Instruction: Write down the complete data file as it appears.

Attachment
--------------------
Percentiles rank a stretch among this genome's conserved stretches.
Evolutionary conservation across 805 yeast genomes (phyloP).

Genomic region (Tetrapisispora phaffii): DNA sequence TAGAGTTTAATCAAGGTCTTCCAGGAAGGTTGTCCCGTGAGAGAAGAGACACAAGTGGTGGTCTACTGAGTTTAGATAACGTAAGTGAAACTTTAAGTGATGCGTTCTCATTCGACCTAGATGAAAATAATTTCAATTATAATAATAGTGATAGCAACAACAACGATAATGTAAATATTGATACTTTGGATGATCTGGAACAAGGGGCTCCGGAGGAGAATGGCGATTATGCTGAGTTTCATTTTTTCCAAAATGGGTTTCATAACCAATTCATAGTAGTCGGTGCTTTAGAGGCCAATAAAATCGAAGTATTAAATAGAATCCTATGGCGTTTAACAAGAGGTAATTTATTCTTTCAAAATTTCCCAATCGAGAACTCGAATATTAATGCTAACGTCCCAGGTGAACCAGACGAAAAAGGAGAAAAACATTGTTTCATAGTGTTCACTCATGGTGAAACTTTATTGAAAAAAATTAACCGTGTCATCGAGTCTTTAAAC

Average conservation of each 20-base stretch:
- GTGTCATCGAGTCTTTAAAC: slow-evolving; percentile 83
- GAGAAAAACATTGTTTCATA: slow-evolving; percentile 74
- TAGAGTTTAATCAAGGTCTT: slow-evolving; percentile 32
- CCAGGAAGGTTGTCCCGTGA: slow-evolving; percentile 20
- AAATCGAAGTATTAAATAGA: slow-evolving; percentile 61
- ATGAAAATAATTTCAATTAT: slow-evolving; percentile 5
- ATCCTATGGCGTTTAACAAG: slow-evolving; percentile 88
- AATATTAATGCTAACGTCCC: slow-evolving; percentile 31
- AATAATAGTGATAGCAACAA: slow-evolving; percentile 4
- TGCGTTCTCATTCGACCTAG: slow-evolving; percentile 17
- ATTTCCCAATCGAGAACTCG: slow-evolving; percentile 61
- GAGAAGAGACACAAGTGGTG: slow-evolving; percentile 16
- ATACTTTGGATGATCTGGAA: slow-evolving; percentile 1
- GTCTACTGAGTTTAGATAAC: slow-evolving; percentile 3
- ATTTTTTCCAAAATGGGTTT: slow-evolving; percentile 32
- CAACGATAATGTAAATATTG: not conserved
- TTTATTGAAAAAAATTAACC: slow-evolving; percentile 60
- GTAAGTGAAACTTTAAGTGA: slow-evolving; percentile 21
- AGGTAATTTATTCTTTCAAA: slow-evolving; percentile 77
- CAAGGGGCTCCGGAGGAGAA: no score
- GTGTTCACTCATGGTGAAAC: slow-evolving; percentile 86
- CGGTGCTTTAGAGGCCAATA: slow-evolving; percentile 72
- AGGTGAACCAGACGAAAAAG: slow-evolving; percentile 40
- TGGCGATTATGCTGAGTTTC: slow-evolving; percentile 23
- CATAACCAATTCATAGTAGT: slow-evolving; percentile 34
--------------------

Percentiles rank a stretch among this genome's conserved stretches.
Evolutionary conservation across 805 yeast genomes (phyloP).

Genomic region (Tetrapisispora phaffii): DNA sequence TAGAGTTTAATCAAGGTCTTCCAGGAAGGTTGTCCCGTGAGAGAAGAGACACAAGTGGTGGTCTACTGAGTTTAGATAACGTAAGTGAAACTTTAAGTGATGCGTTCTCATTCGACCTAGATGAAAATAATTTCAATTATAATAATAGTGATAGCAACAACAACGATAATGTAAATATTGATACTTTGGATGATCTGGAACAAGGGGCTCCGGAGGAGAATGGCGATTATGCTGAGTTTCATTTTTTCCAAAATGGGTTTCATAACCAATTCATAGTAGTCGGTGCTTTAGAGGCCAATAAAATCGAAGTATTAAATAGAATCCTATGGCGTTTAACAAGAGGTAATTTATTCTTTCAAAATTTCCCAATCGAGAACTCGAATATTAATGCTAACGTCCCAGGTGAACCAGACGAAAAAGGAGAAAAACATTGTTTCATAGTGTTCACTCATGGTGAAACTTTATTGAAAAAAATTAACCGTGTCATCGAGTCTTTAAAC

Average conservation of each 20-base stretch:
- GTGTCATCGAGTCTTTAAAC: slow-evolving; percentile 83
- GAGAAAAACATTGTTTCATA: slow-evolving; percentile 74
- TAGAGTTTAATCAAGGTCTT: slow-evolving; percentile 32
- CCAGGAAGGTTGTCCCGTGA: slow-evolving; percentile 20
- AAATCGAAGTATTAAATAGA: slow-evolving; percentile 61
- ATGAAAATAATTTCAATTAT: slow-evolving; percentile 5
- ATCCTATGGCGTTTAACAAG: slow-evolving; percentile 88
- AATATTAATGCTAACGTCCC: slow-evolving; percentile 31
- AATAATAGTGATAGCAACAA: slow-evolving; percentile 4
- TGCGTTCTCATTCGACCTAG: slow-evolving; percentile 17
- ATTTCCCAATCGAGAACTCG: slow-evolving; percentile 61
- GAGAAGAGACACAAGTGGTG: slow-evolving; percentile 16
- ATACTTTGGATGATCTGGAA: slow-evolving; percentile 1
- GTCTACTGAGTTTAGATAAC: slow-evolving; percentile 3
- ATTTTTTCCAAAATGGGTTT: slow-evolving; percentile 32
- CAACGATAATGTAAATATTG: not conserved
- TTTATTGAAAAAAATTAACC: slow-evolving; percentile 60
- GTAAGTGAAACTTTAAGTGA: slow-evolving; percentile 21
- AGGTAATTTATTCTTTCAAA: slow-evolving; percentile 77
- CAAGGGGCTCCGGAGGAGAA: no score
- GTGTTCACTCATGGTGAAAC: slow-evolving; percentile 86
- CGGTGCTTTAGAGGCCAATA: slow-evolving; percentile 72
- AGGTGAACCAGACGAAAAAG: slow-evolving; percentile 40
- TGGCGATTATGCTGAGTTTC: slow-evolving; percentile 23
- CATAACCAATTCATAGTAGT: slow-evolving; percentile 34